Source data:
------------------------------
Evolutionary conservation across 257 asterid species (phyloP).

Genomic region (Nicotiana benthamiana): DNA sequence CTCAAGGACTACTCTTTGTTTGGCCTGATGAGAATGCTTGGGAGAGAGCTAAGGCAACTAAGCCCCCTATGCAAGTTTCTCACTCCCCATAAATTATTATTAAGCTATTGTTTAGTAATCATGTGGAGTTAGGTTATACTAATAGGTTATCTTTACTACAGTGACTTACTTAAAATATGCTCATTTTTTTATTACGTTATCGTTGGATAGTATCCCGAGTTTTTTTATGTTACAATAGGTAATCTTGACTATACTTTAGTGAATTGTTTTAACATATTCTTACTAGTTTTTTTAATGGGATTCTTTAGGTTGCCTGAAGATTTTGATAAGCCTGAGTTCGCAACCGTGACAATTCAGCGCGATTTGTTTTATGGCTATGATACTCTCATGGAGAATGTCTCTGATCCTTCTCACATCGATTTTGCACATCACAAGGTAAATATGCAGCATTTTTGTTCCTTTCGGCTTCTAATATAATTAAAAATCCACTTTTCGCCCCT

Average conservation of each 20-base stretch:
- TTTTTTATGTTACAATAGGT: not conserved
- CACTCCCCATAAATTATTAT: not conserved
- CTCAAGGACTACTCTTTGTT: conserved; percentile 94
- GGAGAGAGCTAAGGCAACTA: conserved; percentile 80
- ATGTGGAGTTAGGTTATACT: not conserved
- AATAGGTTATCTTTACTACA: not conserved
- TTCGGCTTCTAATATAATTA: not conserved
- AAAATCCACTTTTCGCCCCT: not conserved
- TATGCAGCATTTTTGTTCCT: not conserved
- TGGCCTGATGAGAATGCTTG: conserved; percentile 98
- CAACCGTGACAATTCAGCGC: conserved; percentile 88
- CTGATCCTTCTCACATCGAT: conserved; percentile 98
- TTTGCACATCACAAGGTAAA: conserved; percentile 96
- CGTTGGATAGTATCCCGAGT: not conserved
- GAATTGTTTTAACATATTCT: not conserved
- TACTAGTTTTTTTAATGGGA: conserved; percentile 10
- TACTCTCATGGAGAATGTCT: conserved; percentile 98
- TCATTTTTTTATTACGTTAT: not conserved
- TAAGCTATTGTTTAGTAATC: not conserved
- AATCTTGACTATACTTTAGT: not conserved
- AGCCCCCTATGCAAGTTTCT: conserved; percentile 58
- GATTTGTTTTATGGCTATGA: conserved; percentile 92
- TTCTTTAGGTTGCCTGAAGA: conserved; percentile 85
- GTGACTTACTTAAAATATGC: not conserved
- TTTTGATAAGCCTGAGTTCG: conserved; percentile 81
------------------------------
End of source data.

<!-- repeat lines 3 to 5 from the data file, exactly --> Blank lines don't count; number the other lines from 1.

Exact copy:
Average conservation of each 20-base stretch:
- TTTTTTATGTTACAATAGGT: not conserved
- CACTCCCCATAAATTATTAT: not conserved